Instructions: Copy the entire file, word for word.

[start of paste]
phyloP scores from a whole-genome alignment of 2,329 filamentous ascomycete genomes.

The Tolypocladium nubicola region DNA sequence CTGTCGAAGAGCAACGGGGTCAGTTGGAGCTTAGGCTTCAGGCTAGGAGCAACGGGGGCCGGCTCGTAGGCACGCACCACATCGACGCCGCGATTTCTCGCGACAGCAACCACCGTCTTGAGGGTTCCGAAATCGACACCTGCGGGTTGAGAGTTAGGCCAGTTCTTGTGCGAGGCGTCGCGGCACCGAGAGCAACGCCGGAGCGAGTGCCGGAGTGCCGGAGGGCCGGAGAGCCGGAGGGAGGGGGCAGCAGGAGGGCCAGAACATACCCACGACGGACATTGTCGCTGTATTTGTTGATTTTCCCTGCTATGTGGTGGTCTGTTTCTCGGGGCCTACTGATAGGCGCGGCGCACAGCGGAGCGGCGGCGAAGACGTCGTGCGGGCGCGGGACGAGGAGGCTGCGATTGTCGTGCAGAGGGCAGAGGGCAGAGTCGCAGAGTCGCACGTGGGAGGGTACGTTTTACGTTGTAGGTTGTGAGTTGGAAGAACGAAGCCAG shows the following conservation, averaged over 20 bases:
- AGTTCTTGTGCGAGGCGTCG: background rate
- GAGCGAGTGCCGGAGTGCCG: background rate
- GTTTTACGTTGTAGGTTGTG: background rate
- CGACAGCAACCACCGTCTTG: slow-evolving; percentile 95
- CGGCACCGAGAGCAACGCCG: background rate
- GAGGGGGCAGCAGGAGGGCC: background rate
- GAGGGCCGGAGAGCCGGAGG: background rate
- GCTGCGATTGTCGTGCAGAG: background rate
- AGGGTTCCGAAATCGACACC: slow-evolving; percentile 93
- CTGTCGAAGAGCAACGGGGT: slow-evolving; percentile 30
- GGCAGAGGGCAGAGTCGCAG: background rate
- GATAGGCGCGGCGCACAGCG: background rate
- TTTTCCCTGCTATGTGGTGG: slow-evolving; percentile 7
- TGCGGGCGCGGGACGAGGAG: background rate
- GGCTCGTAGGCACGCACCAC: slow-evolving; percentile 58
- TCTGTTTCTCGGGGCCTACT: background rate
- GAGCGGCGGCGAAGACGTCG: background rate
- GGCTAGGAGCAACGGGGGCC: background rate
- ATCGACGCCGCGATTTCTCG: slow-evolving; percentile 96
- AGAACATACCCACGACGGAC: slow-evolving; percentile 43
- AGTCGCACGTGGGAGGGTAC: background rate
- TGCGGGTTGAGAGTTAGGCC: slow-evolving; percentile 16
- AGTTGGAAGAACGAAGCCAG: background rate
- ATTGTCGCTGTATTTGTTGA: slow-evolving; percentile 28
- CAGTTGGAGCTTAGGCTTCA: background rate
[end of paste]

phyloP scores from a whole-genome alignment of 2,329 filamentous ascomycete genomes.

The Tolypocladium nubicola region DNA sequence CTGTCGAAGAGCAACGGGGTCAGTTGGAGCTTAGGCTTCAGGCTAGGAGCAACGGGGGCCGGCTCGTAGGCACGCACCACATCGACGCCGCGATTTCTCGCGACAGCAACCACCGTCTTGAGGGTTCCGAAATCGACACCTGCGGGTTGAGAGTTAGGCCAGTTCTTGTGCGAGGCGTCGCGGCACCGAGAGCAACGCCGGAGCGAGTGCCGGAGTGCCGGAGGGCCGGAGAGCCGGAGGGAGGGGGCAGCAGGAGGGCCAGAACATACCCACGACGGACATTGTCGCTGTATTTGTTGATTTTCCCTGCTATGTGGTGGTCTGTTTCTCGGGGCCTACTGATAGGCGCGGCGCACAGCGGAGCGGCGGCGAAGACGTCGTGCGGGCGCGGGACGAGGAGGCTGCGATTGTCGTGCAGAGGGCAGAGGGCAGAGTCGCAGAGTCGCACGTGGGAGGGTACGTTTTACGTTGTAGGTTGTGAGTTGGAAGAACGAAGCCAG shows the following conservation, averaged over 20 bases:
- AGTTCTTGTGCGAGGCGTCG: background rate
- GAGCGAGTGCCGGAGTGCCG: background rate
- GTTTTACGTTGTAGGTTGTG: background rate
- CGACAGCAACCACCGTCTTG: slow-evolving; percentile 95
- CGGCACCGAGAGCAACGCCG: background rate
- GAGGGGGCAGCAGGAGGGCC: background rate
- GAGGGCCGGAGAGCCGGAGG: background rate
- GCTGCGATTGTCGTGCAGAG: background rate
- AGGGTTCCGAAATCGACACC: slow-evolving; percentile 93
- CTGTCGAAGAGCAACGGGGT: slow-evolving; percentile 30
- GGCAGAGGGCAGAGTCGCAG: background rate
- GATAGGCGCGGCGCACAGCG: background rate
- TTTTCCCTGCTATGTGGTGG: slow-evolving; percentile 7
- TGCGGGCGCGGGACGAGGAG: background rate
- GGCTCGTAGGCACGCACCAC: slow-evolving; percentile 58
- TCTGTTTCTCGGGGCCTACT: background rate
- GAGCGGCGGCGAAGACGTCG: background rate
- GGCTAGGAGCAACGGGGGCC: background rate
- ATCGACGCCGCGATTTCTCG: slow-evolving; percentile 96
- AGAACATACCCACGACGGAC: slow-evolving; percentile 43
- AGTCGCACGTGGGAGGGTAC: background rate
- TGCGGGTTGAGAGTTAGGCC: slow-evolving; percentile 16
- AGTTGGAAGAACGAAGCCAG: background rate
- ATTGTCGCTGTATTTGTTGA: slow-evolving; percentile 28
- CAGTTGGAGCTTAGGCTTCA: background rate